This page is supposed to disambiguate the two words but I am at loss to perceive the difference:



In particular, I don't really know how to understand properly the difference between 肩に載せる and 肩にかける. Up to my understanding, the former would have the sense of "to put on one's shoulder and the thing that is shouldered is in major part above the shoulder" like in 神輿{みこし}を担ぐ, the later would have the meaning of "to put on one's shoulder and the thing that is shouldered is in major part below the shoulder". In this sense I have the feeling that かける could be cognate with ぶらさげる.

Is this correct or are there other nuances that I did not catch?


I think the difference between 肩に乗せる and 肩にかける is trivial, and does not help understand the difference between 担ぐ and 担う.

What's more important is the following sentence:


担【かつ】ぐ and 担【にな】う both means to carry, but the latter is almost always used metaphorically today (役割を担う, ~の機能を担う, ~という意味を担う, etc). I checked the first 200 hits of 担う in BCCWJ, and none of them meant to physically carry something on one's shoulder or back. goo辞書 seems to have some examples of 担う used in the physical sense, but they are from old novels.

On the other hand, 担ぐ is used both physically and metaphorically today. The most important metaphorical usage of 担ぐ is to flatter someone.

  • Thank you for your answer, if possible could you clarify some points? 「下」in「下から支える」is used metaphorical or physical or both here? I can't really see the point of saying "support above the ground" when talking about "carrying" since it is obvious that something carried is not on the ground. If 下 is used metaphorically it would be "supported from the beginning" but I am not perfectly sure. Nov 13 '15 at 1:48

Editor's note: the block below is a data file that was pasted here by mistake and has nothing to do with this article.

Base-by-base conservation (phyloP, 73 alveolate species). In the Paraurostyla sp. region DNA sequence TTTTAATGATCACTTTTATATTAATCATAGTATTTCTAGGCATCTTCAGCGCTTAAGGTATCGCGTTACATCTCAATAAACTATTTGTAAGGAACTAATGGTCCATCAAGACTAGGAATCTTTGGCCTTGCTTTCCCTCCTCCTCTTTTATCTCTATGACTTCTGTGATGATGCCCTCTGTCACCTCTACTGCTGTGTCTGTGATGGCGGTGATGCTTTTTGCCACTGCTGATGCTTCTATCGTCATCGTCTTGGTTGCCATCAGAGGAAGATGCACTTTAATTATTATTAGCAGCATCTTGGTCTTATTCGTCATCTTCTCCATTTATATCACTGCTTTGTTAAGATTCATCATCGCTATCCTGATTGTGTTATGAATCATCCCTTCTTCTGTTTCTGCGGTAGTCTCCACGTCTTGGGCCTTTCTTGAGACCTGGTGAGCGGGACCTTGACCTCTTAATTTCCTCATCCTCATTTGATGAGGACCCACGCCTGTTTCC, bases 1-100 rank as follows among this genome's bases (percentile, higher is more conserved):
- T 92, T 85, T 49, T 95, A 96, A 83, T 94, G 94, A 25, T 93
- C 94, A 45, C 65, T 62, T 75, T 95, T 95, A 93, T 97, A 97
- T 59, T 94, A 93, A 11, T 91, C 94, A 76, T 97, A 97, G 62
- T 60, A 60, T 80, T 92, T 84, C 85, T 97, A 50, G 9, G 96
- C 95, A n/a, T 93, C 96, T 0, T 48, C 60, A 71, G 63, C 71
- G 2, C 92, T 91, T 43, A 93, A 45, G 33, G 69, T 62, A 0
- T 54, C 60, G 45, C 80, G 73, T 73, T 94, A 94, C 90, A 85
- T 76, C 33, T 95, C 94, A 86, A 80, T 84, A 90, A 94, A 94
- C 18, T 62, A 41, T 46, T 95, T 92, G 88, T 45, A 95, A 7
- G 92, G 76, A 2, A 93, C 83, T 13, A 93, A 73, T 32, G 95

• What lead me to think that 担うもの would be carry under the shoulder is, one, because of 担い桶, and second, since 担う can also be spelled 荷う and that 荷 is also in 荷物 I don't think that lugguage is often carried above the shoulders. Nov 13 '15 at 1:51
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    This 下から just means (apply a force against gravity) from below. Carrying something under one's arm like this is 脇の下に挟む or 脇の下に抱える, and you can safely say ショルダーバッグを担ぐ even though most of its weight is under the shoulder.
    – naruto
    Nov 13 '15 at 2:05

In addition to naruto's answer, I think there's an element of aspect: if I understand the terms correctly, katsugu is telic or momentary, describing the action of actually putting something on one's shoulders, whereas ninau has more atelic or ongoing connotations of something being on one's shoulders. This may be part of why the usage diverged over time.

  • I am not sure to understand. What you say is that katsugu is momentary whereas ninau does not have this property anymore. That may be true as of today. But, back in time, the two could be used for a momentary action as 棺桶を担う would suggest. Nov 13 '15 at 2:57
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    To be clear, I'm not saying that ninau doesn't have any momentary aspect, rather that it seems to have connotations of ongoing aspect that katsugu doesn't have. Nov 13 '15 at 2:59
  • I agree with you on this. Nov 13 '15 at 3:02

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